The U.S. Environmental Protection Agency, and Food and Drug Administration, have had their eyes on formaldehyde for decades, but widespread scientific criticism of the EPA’s latest draft formaldehyde assessment has many worried it’s not using the highest quality methods and evidence to craft its guidance.

Formaldehyde is a widely recognized biologic preservative (think embalming fluid) but it is also used in plastic products, vaccines, medicine, adhesives, paper towels, makeup, insulation, cars, computers, furniture, cabinets and textiles, among hundreds of other products.

According to the Kitchen Cabinet Manufacturer’s Association, a trade group, formaldehyde is critically important across the economy. It directly impacts the employment of about 600,000 U.S. workers, and indirectly impacts an additional 3 million U.S. jobs.

But how safe is formaldehyde for workers who are exposed to it in their daily jobs, and the rest of us who may be exposed in the environment? 

It can be toxic to humans at certain exposure levels when inhaled. However, there is currently no scientific consensus on whether inhaled formaldehyde causes leukemia, including myeloid leukemia and other lymphohematopoietic (LHP) cancers. 

Even so, the EPA released a draft updated review on toxic effects of formaldehyde in April 2022 which claimed a direct causal relationship. The Center identified a number of problems with the agency’s process that led to its conclusion, and many scientific experts have questioned it based on a lack of mechanistic causal evidence. 

This new guidance, the first since 2011, is still being finalized and reviewed by EPA. We believe a strong systematic review, based on advances in the field that have allowed for more rigorous methodologies, including more transparency and replicability, would provide the agency with a better, clearer, picture of what is known. 

In the spirit of gathering better evidence, the Center issued a request for proposals from top researchers to conduct a fully independent, state-of-the-art systematic review of the literature exploring any possible relationship between myeloid leukemia and other LHP cancers, and human exposure to inhaled formaldehyde.

We received several applications from research teams representing top epidemiology and toxicology experts across the United States. Applications were evaluated and scored by an independent five-member panel of scientific experts, including epidemiologists, toxicologists, and risk analysts. It was a tough choice, but we are confident we picked the right team. 

The Center is pleased to announce that an excellent team from ToxStrategies, including experts on systematic review, toxicology, epidemiology, and formaldehyde, will be performing the systematic review, which is expected to be submitted for publication in late summer. The team will be led by Dr. Daniele Wikoff, Director of ToxStrategies’ Health Sciences Practice.

ToxStrategies is a scientific consulting firm with an impressive multidisciplinary team comprised of health scientists, regulatory specialists, and engineers who are recognized as leaders in their respective disciplines, and bring a high level of technical expertise to each project. The firm has extensive experience with systematic review and risk assessment associated with exposures to various consumer products, food ingredients and additives, pharmaceuticals, medical devices, pesticides, industrial chemicals, and environmental contaminants.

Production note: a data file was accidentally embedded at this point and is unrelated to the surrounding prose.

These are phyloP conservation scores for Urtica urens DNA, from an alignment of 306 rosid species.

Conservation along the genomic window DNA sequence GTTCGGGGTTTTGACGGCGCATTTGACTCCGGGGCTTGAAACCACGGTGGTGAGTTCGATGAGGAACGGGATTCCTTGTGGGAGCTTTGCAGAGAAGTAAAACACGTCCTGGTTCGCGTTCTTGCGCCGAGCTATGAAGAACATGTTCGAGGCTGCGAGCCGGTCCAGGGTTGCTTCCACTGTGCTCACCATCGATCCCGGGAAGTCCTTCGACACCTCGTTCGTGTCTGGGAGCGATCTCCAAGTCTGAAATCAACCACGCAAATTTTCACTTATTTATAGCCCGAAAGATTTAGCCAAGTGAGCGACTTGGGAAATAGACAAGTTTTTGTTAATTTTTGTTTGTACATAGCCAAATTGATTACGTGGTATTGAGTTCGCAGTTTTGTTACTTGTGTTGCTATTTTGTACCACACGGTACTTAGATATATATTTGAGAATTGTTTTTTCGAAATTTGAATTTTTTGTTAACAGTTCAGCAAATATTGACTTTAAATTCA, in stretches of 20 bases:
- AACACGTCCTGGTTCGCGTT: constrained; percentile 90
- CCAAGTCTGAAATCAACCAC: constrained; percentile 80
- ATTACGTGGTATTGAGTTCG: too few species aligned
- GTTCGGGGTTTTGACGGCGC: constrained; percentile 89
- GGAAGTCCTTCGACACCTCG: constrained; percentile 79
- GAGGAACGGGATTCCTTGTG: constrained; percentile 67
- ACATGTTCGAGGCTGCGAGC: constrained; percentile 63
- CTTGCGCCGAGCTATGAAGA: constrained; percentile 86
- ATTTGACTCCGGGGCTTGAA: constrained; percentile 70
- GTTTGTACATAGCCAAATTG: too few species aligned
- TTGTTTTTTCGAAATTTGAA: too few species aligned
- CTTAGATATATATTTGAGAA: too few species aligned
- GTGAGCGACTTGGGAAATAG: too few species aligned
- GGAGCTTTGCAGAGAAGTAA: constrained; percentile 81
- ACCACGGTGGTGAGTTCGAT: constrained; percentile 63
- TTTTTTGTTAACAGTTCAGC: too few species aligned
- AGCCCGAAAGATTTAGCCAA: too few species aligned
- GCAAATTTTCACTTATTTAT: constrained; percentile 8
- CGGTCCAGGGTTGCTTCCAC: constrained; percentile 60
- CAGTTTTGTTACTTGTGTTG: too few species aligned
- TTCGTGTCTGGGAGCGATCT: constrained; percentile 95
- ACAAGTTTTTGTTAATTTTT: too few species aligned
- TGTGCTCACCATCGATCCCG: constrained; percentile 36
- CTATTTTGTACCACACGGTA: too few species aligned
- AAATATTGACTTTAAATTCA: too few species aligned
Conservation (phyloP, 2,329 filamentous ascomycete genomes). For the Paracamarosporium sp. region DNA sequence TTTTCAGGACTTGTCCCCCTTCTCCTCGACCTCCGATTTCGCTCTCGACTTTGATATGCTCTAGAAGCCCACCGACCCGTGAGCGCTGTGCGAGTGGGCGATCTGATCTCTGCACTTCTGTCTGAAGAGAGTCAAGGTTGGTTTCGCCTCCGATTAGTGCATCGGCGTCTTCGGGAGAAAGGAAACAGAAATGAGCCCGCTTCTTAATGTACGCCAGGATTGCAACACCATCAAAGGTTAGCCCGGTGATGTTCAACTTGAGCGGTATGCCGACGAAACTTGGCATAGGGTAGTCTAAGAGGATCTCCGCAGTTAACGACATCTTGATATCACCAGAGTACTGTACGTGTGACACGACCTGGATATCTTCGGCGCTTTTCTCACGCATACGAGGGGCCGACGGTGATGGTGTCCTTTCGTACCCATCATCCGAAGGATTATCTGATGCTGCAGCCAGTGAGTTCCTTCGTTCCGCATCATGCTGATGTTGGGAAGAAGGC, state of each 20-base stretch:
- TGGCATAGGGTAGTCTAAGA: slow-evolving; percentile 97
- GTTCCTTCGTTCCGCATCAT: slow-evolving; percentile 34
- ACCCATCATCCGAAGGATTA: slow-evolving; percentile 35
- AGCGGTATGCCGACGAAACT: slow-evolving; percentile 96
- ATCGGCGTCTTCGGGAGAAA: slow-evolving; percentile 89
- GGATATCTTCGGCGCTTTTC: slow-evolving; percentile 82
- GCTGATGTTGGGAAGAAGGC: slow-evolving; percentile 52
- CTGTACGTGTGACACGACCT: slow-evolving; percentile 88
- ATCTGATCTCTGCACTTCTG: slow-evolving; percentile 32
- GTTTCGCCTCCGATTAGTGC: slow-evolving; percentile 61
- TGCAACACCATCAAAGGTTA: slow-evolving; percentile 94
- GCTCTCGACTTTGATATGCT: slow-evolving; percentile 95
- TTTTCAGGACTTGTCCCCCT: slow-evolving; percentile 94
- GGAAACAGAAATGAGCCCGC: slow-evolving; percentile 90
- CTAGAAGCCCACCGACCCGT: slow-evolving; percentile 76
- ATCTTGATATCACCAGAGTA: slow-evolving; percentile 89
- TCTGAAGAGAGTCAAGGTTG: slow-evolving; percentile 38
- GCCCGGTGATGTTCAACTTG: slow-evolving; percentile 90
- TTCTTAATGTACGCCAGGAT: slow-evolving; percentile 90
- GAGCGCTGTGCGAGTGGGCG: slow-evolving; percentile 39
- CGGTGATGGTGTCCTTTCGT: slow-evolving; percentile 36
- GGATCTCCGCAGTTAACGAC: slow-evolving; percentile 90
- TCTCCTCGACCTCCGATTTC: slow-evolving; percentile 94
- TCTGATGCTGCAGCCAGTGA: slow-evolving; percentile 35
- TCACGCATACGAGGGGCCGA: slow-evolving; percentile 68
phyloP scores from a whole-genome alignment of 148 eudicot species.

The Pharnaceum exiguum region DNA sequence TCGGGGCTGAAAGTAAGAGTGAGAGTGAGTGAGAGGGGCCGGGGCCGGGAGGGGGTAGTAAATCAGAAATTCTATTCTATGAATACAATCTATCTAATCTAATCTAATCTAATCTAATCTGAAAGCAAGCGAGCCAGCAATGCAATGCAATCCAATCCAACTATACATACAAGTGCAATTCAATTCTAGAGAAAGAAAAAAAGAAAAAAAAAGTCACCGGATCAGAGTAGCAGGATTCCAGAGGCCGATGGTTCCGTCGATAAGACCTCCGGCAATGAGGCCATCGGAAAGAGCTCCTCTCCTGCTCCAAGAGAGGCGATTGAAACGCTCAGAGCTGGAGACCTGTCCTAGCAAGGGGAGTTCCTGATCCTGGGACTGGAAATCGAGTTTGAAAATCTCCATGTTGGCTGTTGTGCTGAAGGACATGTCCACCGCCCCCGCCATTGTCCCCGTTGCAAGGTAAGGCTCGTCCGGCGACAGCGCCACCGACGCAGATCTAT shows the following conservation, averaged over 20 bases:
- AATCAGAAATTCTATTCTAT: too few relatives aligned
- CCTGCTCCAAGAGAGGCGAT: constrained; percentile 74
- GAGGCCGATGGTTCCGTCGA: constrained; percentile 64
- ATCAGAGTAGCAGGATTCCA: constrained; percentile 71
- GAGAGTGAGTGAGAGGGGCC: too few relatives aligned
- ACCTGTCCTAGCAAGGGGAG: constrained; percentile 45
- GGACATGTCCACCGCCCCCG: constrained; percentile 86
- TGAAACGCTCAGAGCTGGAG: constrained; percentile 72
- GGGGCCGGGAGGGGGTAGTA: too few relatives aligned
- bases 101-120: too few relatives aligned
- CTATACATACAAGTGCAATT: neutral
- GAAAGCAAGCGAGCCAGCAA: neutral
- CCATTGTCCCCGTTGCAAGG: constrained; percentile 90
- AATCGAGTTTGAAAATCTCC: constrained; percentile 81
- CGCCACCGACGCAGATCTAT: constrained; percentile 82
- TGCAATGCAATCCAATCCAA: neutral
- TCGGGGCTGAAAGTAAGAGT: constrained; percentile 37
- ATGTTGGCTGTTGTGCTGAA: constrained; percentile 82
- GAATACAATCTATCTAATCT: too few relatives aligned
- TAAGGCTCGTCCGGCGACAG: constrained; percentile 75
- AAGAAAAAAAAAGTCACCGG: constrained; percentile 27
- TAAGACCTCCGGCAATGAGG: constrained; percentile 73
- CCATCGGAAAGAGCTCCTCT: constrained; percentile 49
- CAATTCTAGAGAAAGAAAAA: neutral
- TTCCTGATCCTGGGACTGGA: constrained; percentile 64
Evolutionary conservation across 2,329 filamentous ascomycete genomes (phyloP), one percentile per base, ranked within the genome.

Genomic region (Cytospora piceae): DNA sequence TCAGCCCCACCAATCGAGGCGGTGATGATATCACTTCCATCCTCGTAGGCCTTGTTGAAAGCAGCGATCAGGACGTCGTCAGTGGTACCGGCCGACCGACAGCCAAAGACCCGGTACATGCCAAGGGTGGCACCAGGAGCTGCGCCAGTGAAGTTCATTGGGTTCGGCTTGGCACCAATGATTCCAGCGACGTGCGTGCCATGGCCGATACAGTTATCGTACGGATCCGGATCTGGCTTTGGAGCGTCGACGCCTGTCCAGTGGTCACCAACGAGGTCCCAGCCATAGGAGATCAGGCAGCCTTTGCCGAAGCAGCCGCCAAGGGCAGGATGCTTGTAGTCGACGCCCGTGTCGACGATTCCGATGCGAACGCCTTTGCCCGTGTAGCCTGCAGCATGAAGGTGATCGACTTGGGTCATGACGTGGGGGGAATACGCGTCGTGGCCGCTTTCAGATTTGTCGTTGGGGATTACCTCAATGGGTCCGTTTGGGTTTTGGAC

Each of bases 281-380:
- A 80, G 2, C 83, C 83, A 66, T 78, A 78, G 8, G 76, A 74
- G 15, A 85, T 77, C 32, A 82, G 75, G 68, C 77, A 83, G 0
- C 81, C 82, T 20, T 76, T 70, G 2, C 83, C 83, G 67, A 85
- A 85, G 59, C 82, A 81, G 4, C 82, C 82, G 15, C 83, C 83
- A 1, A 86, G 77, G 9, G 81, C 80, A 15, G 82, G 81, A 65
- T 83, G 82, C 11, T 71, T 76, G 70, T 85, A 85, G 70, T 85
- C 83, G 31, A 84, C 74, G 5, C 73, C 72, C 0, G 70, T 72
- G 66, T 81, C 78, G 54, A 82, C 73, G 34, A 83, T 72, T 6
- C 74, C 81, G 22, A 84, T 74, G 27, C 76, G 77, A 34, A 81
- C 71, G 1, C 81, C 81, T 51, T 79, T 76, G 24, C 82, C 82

The systematic review protocol will be made publicly available either by means of registration on the international prospective register of systematic reviews (PROSPERO), or via posting on the repository, Open Science Framework (OSF), or both, in the next few months.

I have previously written about the importance of a well-executed systematic review, and how to interpret its findings. It is critical to have a review with:

  • A priori research questions
  • Established methodologies for article selection
  • Systematic determination of article quality and forms of bias

Since that blog, I’ve learned that transparency and replicability are necessary additions to this list of critical characteristics. 

The Center is excited to contribute to this area of science by funding such an outstanding group of investigators who will be applying these methods. We hope you will take some time to look at the protocol after it is made public.

We look forward to gaining new information regarding any causal relationship between inhaled formaldehyde and LHP cancers. In addition, we expect the review will identify priority areas for the next round of research needed to further understand the relationship.

In the meantime, we will be attending the 2023 Society of Toxicology annual meeting and expo in Nashville, TN. The event brings together more than 5,000 toxicologists and those working in related areas to share the latest science and technology in the field, including over 70 sessions and more than 2,000 poster presentations. 

Our previously funded research teams have given poster presentations at the conference in the past. We hope to see you there!